The high days and holidays started with a month dominated by news of a business’s standard practice included hacking, the US managed to overtake the headline-grabbing with the standard dominant phrase of debt ceiling. This headline will likely change, over the coming weeks, as we learn more about their economy predictions, long term issues and impacts of the situation.

With tougher regulation and  the eurozone  crisis continuing, Banks are starting to give out their interim reports this month.  So far Barclays have shown their profits are down because of PPI scandal payouts, Lloyds of London insurer Hiscox  produced its worst half-year for a decade after a string of natural disasters which left an £86m loss  and Lloyds are still seeking a buyer for their 630 branches up for sale  because of  Project Verde’s deadline.

The Queen’s remark to her party guests that Banks need to ‘change their attitude’ might be deemed as been taken up by HSBC as they announced they are to lay off 30,000 workers, despite interim pretax profits of £6.8Bn,  in order to focus on emerging markets whilst they’re set to hire up to 15,000 in other markets.  Entrepreneur James  Caan stated his belief that employment could be eradicated if each of the UK’s 4.9 million businesses each took on one employee while Capital’s SME Employment & Optimism Pulse revealing that UK SME’s plan to create 470,000 new jobs in the coming year.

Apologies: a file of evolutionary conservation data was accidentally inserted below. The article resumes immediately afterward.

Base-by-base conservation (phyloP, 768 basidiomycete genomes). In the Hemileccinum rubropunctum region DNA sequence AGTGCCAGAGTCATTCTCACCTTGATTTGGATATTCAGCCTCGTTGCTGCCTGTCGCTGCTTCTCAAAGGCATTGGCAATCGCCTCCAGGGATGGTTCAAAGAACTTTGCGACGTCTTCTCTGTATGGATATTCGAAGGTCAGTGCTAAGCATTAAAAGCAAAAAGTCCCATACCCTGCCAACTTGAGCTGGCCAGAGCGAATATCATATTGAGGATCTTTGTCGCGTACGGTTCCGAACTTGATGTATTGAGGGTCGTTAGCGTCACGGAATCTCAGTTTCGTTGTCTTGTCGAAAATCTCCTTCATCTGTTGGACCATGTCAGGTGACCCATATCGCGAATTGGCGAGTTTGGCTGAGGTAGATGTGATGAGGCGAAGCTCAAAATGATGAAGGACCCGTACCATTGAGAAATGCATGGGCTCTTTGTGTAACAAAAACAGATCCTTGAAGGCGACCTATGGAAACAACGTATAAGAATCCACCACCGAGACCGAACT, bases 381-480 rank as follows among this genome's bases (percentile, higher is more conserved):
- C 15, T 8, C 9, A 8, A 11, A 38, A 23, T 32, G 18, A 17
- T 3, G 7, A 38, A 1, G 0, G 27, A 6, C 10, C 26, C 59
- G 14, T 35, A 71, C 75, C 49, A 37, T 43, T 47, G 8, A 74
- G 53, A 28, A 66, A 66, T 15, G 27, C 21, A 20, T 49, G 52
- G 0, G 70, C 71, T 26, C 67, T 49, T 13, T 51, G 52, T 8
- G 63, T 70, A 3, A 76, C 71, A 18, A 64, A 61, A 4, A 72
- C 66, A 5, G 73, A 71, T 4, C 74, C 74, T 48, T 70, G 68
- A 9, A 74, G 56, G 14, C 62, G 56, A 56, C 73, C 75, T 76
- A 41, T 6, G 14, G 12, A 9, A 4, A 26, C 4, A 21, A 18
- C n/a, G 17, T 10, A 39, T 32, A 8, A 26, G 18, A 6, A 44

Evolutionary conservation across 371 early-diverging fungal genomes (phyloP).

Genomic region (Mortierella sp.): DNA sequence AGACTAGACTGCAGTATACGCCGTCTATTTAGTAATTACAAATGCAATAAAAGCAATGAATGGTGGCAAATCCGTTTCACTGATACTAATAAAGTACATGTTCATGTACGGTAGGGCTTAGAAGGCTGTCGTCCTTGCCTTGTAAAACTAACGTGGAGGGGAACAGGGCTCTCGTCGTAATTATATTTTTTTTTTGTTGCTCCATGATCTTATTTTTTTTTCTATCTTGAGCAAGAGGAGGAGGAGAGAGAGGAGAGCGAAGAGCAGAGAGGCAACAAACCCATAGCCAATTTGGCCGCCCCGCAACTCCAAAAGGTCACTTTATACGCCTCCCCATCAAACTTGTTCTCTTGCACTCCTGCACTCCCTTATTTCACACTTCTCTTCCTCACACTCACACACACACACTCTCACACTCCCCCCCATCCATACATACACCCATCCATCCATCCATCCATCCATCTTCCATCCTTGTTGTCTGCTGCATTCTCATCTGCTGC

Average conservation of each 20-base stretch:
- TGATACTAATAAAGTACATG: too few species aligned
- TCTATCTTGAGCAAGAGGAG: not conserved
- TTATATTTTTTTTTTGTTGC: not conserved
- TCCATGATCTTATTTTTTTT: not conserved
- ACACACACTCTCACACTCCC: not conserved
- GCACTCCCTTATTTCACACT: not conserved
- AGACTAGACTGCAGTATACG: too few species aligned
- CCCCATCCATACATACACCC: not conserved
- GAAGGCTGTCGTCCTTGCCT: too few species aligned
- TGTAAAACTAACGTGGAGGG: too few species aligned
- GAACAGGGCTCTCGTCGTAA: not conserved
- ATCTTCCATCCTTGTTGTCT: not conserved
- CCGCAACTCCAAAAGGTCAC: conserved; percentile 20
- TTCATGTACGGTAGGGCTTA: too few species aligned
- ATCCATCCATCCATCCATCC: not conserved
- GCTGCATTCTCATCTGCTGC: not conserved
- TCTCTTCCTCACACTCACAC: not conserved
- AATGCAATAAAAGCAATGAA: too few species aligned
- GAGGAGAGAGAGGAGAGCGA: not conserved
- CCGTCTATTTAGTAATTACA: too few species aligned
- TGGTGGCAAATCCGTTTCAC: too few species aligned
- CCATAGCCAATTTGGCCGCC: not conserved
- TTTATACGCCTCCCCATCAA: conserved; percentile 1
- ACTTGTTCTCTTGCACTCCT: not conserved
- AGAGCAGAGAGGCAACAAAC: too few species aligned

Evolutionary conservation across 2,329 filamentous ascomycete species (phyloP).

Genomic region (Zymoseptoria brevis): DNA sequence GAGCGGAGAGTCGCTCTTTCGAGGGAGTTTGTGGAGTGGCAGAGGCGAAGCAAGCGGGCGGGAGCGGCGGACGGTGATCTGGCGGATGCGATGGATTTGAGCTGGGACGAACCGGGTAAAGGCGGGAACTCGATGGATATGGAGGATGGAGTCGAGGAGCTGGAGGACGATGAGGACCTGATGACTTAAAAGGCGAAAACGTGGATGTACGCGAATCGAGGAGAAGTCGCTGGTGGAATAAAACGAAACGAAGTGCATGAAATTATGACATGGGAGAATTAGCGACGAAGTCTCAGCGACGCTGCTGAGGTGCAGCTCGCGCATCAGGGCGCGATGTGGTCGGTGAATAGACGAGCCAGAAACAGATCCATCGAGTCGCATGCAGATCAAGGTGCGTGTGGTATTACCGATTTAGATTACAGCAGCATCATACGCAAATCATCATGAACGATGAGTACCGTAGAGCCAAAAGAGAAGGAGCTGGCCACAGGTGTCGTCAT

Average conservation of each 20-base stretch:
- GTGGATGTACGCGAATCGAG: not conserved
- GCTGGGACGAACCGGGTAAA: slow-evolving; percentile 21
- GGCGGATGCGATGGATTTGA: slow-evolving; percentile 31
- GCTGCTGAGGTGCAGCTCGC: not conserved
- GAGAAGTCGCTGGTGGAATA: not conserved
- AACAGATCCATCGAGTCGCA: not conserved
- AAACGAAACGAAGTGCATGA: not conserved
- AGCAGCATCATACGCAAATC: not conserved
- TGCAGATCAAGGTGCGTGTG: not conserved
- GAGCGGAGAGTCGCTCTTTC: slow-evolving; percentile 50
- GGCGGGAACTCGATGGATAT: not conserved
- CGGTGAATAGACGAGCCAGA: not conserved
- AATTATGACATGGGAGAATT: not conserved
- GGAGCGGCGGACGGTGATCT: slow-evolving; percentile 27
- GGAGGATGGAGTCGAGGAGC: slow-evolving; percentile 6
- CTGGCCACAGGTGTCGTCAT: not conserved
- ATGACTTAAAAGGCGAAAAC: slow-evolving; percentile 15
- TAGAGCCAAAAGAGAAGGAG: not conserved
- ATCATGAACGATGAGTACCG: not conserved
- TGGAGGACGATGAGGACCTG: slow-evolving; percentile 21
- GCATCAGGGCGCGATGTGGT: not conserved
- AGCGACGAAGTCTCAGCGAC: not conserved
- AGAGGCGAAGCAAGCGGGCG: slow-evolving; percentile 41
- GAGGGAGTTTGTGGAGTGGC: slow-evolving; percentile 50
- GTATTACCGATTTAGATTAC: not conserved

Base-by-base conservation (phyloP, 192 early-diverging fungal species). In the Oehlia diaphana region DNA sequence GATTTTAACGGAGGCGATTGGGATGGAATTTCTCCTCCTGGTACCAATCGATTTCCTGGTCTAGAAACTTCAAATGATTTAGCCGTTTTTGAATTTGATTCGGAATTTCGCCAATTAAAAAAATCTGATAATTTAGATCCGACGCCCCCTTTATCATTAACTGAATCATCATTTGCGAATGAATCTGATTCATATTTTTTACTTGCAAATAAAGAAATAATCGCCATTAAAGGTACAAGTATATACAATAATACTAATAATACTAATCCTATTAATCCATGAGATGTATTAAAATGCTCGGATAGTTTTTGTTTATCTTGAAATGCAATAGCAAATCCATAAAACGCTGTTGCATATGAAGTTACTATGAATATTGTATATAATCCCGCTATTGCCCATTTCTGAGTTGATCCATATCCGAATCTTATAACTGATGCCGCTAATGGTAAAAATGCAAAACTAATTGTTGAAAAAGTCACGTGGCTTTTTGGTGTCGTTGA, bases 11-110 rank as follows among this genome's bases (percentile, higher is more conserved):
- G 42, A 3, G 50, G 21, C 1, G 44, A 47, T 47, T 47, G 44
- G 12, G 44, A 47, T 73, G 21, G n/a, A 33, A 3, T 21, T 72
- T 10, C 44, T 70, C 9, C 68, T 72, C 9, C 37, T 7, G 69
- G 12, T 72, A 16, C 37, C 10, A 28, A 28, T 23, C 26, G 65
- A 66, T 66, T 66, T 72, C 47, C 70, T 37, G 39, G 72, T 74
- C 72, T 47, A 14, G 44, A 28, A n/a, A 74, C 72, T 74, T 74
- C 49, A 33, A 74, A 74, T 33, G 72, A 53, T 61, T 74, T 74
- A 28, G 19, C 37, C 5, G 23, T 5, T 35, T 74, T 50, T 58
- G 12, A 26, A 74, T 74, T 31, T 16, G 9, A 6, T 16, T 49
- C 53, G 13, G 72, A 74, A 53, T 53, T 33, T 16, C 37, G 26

August 10 the Bank of England releases its quarterly Inflation Report. Rates are anticipated to stay at 0.5% because of the subdued Q2 GDP growth figures of 0.2%, figures which seem to have been affected by data reading challenges; due to changing factors, such as winter weather, Japanese Tsunami and extra Bank Holidays. According to a study by Santander inflation hit out at children,   with parent power maybe having to change as the study shows a 68% rise because of  the cost of goods and services, typically bought by 10-16 year olds, rising  by 14.3% against RPI 8.5%.  The only change that doesn’t seem to be happening is stagflation.

With poor GDP data in the UK, the USA government having spats, Greece, Italy, Spain, Portugal and Ireland throwing their rattles around, it seems the high days and holidays of the summer are in full swing.

(Image and Article credit: Copyright SUF)